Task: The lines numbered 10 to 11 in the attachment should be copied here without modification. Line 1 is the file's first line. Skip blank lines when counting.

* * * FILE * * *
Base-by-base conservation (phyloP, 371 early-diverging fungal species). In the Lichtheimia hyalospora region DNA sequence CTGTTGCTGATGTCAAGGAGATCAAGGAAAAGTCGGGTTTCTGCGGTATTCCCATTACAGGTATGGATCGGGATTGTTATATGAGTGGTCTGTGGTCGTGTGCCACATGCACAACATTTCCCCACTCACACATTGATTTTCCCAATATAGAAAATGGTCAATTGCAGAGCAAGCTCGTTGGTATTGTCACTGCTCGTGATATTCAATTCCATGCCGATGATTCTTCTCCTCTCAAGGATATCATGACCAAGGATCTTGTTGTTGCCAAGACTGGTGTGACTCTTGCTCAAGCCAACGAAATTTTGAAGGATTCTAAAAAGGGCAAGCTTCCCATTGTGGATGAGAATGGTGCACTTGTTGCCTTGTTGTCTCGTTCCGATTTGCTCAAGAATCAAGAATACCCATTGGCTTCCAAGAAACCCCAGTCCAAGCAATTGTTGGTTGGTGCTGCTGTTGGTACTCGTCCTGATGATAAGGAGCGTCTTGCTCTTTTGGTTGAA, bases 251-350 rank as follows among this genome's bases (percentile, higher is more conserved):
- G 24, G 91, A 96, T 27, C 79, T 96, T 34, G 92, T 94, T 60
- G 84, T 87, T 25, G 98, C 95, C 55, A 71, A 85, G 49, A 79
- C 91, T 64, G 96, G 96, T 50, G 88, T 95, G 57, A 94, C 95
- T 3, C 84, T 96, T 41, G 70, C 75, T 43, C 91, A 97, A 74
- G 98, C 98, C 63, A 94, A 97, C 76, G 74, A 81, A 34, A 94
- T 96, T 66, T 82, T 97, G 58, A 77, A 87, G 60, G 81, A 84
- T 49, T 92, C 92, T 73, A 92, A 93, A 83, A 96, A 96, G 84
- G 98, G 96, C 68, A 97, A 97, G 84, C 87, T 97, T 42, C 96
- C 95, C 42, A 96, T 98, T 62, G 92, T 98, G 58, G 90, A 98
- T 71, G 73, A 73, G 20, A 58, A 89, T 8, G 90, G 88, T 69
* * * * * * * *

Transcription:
- C 95, C 42, A 96, T 98, T 62, G 92, T 98, G 58, G 90, A 98
- T 71, G 73, A 73, G 20, A 58, A 89, T 8, G 90, G 88, T 69